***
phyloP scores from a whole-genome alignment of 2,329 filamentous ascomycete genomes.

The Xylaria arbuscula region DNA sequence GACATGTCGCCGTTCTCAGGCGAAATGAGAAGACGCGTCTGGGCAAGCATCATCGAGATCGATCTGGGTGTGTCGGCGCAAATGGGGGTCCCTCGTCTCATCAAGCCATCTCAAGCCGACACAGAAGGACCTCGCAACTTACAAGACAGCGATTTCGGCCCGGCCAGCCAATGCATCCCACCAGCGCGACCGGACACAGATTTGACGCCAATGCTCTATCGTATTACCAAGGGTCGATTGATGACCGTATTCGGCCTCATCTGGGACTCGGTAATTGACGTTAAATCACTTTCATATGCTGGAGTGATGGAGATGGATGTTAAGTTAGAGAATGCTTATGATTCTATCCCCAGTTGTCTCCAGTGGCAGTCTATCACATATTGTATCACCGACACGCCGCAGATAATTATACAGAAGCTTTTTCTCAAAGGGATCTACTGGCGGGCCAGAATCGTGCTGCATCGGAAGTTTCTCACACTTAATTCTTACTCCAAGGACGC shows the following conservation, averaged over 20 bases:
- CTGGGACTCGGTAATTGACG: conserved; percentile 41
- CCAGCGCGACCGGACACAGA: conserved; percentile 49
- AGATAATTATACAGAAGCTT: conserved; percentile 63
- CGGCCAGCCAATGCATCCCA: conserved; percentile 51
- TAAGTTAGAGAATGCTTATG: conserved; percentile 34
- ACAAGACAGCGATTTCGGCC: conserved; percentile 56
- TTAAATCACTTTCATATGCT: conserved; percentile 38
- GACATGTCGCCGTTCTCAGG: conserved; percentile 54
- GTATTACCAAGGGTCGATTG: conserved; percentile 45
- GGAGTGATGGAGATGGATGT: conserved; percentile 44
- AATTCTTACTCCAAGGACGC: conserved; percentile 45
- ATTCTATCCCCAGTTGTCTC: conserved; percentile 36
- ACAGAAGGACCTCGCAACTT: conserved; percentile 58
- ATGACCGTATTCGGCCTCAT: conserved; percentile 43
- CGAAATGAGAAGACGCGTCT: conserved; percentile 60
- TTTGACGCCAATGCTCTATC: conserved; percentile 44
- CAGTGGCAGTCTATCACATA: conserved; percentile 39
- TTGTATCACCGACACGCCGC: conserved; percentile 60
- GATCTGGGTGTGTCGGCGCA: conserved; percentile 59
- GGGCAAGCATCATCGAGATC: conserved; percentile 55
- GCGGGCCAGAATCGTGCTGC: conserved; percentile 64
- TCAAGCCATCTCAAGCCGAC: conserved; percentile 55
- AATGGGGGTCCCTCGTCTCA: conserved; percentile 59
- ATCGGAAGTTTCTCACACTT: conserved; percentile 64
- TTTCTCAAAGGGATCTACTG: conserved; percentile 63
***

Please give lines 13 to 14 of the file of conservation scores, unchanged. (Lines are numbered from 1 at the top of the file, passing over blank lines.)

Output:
- AATTCTTACTCCAAGGACGC: conserved; percentile 45
- ATTCTATCCCCAGTTGTCTC: conserved; percentile 36